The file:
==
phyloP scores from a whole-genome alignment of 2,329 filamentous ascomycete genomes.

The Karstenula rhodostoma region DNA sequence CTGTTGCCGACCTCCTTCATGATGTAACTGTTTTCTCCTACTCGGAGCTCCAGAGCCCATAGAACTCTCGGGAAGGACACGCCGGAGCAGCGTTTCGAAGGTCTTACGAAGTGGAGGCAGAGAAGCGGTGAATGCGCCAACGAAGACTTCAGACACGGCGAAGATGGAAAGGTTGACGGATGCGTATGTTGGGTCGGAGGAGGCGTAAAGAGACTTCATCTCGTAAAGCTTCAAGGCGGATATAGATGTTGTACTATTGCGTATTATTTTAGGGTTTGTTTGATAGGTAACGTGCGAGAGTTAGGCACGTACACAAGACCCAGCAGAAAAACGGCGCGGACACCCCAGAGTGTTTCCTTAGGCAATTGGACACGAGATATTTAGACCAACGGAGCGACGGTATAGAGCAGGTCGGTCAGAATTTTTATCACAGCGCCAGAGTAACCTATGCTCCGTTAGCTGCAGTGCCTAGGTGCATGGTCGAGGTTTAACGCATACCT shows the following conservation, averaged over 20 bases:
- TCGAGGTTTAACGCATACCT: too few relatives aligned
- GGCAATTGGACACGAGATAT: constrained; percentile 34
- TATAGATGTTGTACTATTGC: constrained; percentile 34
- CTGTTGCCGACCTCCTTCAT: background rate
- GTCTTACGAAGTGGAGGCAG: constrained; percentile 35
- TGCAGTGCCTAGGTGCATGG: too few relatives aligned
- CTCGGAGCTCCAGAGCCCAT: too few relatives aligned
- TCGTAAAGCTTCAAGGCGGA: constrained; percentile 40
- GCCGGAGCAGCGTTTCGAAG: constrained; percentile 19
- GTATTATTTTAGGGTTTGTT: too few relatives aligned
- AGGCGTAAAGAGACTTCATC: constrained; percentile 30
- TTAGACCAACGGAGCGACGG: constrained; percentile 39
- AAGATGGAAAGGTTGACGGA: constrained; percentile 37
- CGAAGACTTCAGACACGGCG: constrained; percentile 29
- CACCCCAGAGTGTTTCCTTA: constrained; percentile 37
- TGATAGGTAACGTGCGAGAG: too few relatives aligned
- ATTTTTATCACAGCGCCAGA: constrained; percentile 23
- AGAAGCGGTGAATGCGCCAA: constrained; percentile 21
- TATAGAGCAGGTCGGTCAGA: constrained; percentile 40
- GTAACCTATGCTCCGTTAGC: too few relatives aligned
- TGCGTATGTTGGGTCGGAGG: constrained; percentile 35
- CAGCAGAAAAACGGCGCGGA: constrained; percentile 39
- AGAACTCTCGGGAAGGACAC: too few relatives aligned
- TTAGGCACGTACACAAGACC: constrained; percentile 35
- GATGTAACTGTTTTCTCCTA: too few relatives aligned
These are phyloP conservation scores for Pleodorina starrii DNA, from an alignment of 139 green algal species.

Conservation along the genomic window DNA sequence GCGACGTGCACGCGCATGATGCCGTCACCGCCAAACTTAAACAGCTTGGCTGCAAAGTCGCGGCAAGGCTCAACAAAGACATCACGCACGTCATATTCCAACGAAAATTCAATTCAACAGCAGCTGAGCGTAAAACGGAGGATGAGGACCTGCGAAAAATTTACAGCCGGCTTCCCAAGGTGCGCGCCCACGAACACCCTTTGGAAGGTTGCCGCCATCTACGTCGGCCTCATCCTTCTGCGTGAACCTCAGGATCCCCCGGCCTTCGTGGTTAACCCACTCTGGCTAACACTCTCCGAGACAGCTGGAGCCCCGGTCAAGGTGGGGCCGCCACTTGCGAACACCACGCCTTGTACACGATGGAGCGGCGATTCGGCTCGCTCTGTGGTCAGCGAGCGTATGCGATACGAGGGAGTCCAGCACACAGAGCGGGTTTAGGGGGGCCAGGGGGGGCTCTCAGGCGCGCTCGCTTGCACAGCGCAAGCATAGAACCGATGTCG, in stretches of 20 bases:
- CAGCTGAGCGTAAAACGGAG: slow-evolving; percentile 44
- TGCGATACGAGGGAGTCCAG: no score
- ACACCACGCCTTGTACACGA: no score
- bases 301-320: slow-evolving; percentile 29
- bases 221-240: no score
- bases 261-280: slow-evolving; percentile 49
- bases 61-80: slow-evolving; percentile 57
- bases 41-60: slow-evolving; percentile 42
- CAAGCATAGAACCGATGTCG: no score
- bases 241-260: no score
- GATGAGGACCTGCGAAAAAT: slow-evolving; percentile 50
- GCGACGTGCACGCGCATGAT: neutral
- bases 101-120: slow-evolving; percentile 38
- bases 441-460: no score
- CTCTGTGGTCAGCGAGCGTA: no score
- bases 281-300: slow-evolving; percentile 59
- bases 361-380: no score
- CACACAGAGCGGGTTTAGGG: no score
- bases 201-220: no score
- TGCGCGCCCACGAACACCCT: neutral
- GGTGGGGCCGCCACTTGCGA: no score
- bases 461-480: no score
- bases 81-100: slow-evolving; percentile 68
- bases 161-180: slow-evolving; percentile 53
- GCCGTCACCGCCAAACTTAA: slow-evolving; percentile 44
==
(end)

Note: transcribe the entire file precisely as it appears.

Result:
phyloP scores from a whole-genome alignment of 2,329 filamentous ascomycete genomes.

The Karstenula rhodostoma region DNA sequence CTGTTGCCGACCTCCTTCATGATGTAACTGTTTTCTCCTACTCGGAGCTCCAGAGCCCATAGAACTCTCGGGAAGGACACGCCGGAGCAGCGTTTCGAAGGTCTTACGAAGTGGAGGCAGAGAAGCGGTGAATGCGCCAACGAAGACTTCAGACACGGCGAAGATGGAAAGGTTGACGGATGCGTATGTTGGGTCGGAGGAGGCGTAAAGAGACTTCATCTCGTAAAGCTTCAAGGCGGATATAGATGTTGTACTATTGCGTATTATTTTAGGGTTTGTTTGATAGGTAACGTGCGAGAGTTAGGCACGTACACAAGACCCAGCAGAAAAACGGCGCGGACACCCCAGAGTGTTTCCTTAGGCAATTGGACACGAGATATTTAGACCAACGGAGCGACGGTATAGAGCAGGTCGGTCAGAATTTTTATCACAGCGCCAGAGTAACCTATGCTCCGTTAGCTGCAGTGCCTAGGTGCATGGTCGAGGTTTAACGCATACCT shows the following conservation, averaged over 20 bases:
- TCGAGGTTTAACGCATACCT: too few relatives aligned
- GGCAATTGGACACGAGATAT: constrained; percentile 34
- TATAGATGTTGTACTATTGC: constrained; percentile 34
- CTGTTGCCGACCTCCTTCAT: background rate
- GTCTTACGAAGTGGAGGCAG: constrained; percentile 35
- TGCAGTGCCTAGGTGCATGG: too few relatives aligned
- CTCGGAGCTCCAGAGCCCAT: too few relatives aligned
- TCGTAAAGCTTCAAGGCGGA: constrained; percentile 40
- GCCGGAGCAGCGTTTCGAAG: constrained; percentile 19
- GTATTATTTTAGGGTTTGTT: too few relatives aligned
- AGGCGTAAAGAGACTTCATC: constrained; percentile 30
- TTAGACCAACGGAGCGACGG: constrained; percentile 39
- AAGATGGAAAGGTTGACGGA: constrained; percentile 37
- CGAAGACTTCAGACACGGCG: constrained; percentile 29
- CACCCCAGAGTGTTTCCTTA: constrained; percentile 37
- TGATAGGTAACGTGCGAGAG: too few relatives aligned
- ATTTTTATCACAGCGCCAGA: constrained; percentile 23
- AGAAGCGGTGAATGCGCCAA: constrained; percentile 21
- TATAGAGCAGGTCGGTCAGA: constrained; percentile 40
- GTAACCTATGCTCCGTTAGC: too few relatives aligned
- TGCGTATGTTGGGTCGGAGG: constrained; percentile 35
- CAGCAGAAAAACGGCGCGGA: constrained; percentile 39
- AGAACTCTCGGGAAGGACAC: too few relatives aligned
- TTAGGCACGTACACAAGACC: constrained; percentile 35
- GATGTAACTGTTTTCTCCTA: too few relatives aligned
These are phyloP conservation scores for Pleodorina starrii DNA, from an alignment of 139 green algal species.

Conservation along the genomic window DNA sequence GCGACGTGCACGCGCATGATGCCGTCACCGCCAAACTTAAACAGCTTGGCTGCAAAGTCGCGGCAAGGCTCAACAAAGACATCACGCACGTCATATTCCAACGAAAATTCAATTCAACAGCAGCTGAGCGTAAAACGGAGGATGAGGACCTGCGAAAAATTTACAGCCGGCTTCCCAAGGTGCGCGCCCACGAACACCCTTTGGAAGGTTGCCGCCATCTACGTCGGCCTCATCCTTCTGCGTGAACCTCAGGATCCCCCGGCCTTCGTGGTTAACCCACTCTGGCTAACACTCTCCGAGACAGCTGGAGCCCCGGTCAAGGTGGGGCCGCCACTTGCGAACACCACGCCTTGTACACGATGGAGCGGCGATTCGGCTCGCTCTGTGGTCAGCGAGCGTATGCGATACGAGGGAGTCCAGCACACAGAGCGGGTTTAGGGGGGCCAGGGGGGGCTCTCAGGCGCGCTCGCTTGCACAGCGCAAGCATAGAACCGATGTCG, in stretches of 20 bases:
- CAGCTGAGCGTAAAACGGAG: slow-evolving; percentile 44
- TGCGATACGAGGGAGTCCAG: no score
- ACACCACGCCTTGTACACGA: no score
- bases 301-320: slow-evolving; percentile 29
- bases 221-240: no score
- bases 261-280: slow-evolving; percentile 49
- bases 61-80: slow-evolving; percentile 57
- bases 41-60: slow-evolving; percentile 42
- CAAGCATAGAACCGATGTCG: no score
- bases 241-260: no score
- GATGAGGACCTGCGAAAAAT: slow-evolving; percentile 50
- GCGACGTGCACGCGCATGAT: neutral
- bases 101-120: slow-evolving; percentile 38
- bases 441-460: no score
- CTCTGTGGTCAGCGAGCGTA: no score
- bases 281-300: slow-evolving; percentile 59
- bases 361-380: no score
- CACACAGAGCGGGTTTAGGG: no score
- bases 201-220: no score
- TGCGCGCCCACGAACACCCT: neutral
- GGTGGGGCCGCCACTTGCGA: no score
- bases 461-480: no score
- bases 81-100: slow-evolving; percentile 68
- bases 161-180: slow-evolving; percentile 53
- GCCGTCACCGCCAAACTTAA: slow-evolving; percentile 44